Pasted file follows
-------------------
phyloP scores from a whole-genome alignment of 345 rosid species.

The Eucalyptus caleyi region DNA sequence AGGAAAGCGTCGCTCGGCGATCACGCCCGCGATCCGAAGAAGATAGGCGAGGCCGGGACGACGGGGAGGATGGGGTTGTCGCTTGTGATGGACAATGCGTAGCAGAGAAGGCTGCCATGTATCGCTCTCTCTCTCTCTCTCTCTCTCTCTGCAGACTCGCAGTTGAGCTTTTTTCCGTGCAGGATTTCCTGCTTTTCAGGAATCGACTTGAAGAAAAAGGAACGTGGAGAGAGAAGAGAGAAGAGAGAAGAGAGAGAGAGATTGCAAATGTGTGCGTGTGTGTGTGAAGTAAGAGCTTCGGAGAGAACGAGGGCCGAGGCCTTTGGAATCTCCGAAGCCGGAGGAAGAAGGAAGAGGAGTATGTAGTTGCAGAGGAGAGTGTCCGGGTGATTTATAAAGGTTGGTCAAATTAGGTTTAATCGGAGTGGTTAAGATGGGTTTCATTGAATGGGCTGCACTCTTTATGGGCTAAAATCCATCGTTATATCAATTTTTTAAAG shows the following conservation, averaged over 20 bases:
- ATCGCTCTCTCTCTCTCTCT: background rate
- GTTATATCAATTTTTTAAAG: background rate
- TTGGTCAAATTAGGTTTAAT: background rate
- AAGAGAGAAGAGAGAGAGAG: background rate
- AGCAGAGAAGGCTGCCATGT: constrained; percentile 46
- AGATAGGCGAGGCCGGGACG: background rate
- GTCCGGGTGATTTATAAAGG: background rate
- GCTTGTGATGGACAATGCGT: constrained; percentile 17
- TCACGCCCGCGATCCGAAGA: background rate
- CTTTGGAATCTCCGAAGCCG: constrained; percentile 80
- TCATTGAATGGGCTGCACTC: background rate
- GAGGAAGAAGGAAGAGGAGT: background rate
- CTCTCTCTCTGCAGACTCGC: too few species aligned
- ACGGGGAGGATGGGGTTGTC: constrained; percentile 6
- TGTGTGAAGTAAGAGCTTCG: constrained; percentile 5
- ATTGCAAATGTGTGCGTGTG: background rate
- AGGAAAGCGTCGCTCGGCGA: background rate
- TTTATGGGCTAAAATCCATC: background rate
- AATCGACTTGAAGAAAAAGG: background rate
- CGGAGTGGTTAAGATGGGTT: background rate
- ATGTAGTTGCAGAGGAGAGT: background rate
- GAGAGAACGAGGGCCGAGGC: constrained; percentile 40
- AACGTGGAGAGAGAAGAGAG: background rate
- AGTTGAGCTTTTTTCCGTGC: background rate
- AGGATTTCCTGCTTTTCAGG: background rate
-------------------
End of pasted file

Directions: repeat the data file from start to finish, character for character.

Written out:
phyloP scores from a whole-genome alignment of 345 rosid species.

The Eucalyptus caleyi region DNA sequence AGGAAAGCGTCGCTCGGCGATCACGCCCGCGATCCGAAGAAGATAGGCGAGGCCGGGACGACGGGGAGGATGGGGTTGTCGCTTGTGATGGACAATGCGTAGCAGAGAAGGCTGCCATGTATCGCTCTCTCTCTCTCTCTCTCTCTCTCTGCAGACTCGCAGTTGAGCTTTTTTCCGTGCAGGATTTCCTGCTTTTCAGGAATCGACTTGAAGAAAAAGGAACGTGGAGAGAGAAGAGAGAAGAGAGAAGAGAGAGAGAGATTGCAAATGTGTGCGTGTGTGTGTGAAGTAAGAGCTTCGGAGAGAACGAGGGCCGAGGCCTTTGGAATCTCCGAAGCCGGAGGAAGAAGGAAGAGGAGTATGTAGTTGCAGAGGAGAGTGTCCGGGTGATTTATAAAGGTTGGTCAAATTAGGTTTAATCGGAGTGGTTAAGATGGGTTTCATTGAATGGGCTGCACTCTTTATGGGCTAAAATCCATCGTTATATCAATTTTTTAAAG shows the following conservation, averaged over 20 bases:
- ATCGCTCTCTCTCTCTCTCT: background rate
- GTTATATCAATTTTTTAAAG: background rate
- TTGGTCAAATTAGGTTTAAT: background rate
- AAGAGAGAAGAGAGAGAGAG: background rate
- AGCAGAGAAGGCTGCCATGT: constrained; percentile 46
- AGATAGGCGAGGCCGGGACG: background rate
- GTCCGGGTGATTTATAAAGG: background rate
- GCTTGTGATGGACAATGCGT: constrained; percentile 17
- TCACGCCCGCGATCCGAAGA: background rate
- CTTTGGAATCTCCGAAGCCG: constrained; percentile 80
- TCATTGAATGGGCTGCACTC: background rate
- GAGGAAGAAGGAAGAGGAGT: background rate
- CTCTCTCTCTGCAGACTCGC: too few species aligned
- ACGGGGAGGATGGGGTTGTC: constrained; percentile 6
- TGTGTGAAGTAAGAGCTTCG: constrained; percentile 5
- ATTGCAAATGTGTGCGTGTG: background rate
- AGGAAAGCGTCGCTCGGCGA: background rate
- TTTATGGGCTAAAATCCATC: background rate
- AATCGACTTGAAGAAAAAGG: background rate
- CGGAGTGGTTAAGATGGGTT: background rate
- ATGTAGTTGCAGAGGAGAGT: background rate
- GAGAGAACGAGGGCCGAGGC: constrained; percentile 40
- AACGTGGAGAGAGAAGAGAG: background rate
- AGTTGAGCTTTTTTCCGTGC: background rate
- AGGATTTCCTGCTTTTCAGG: background rate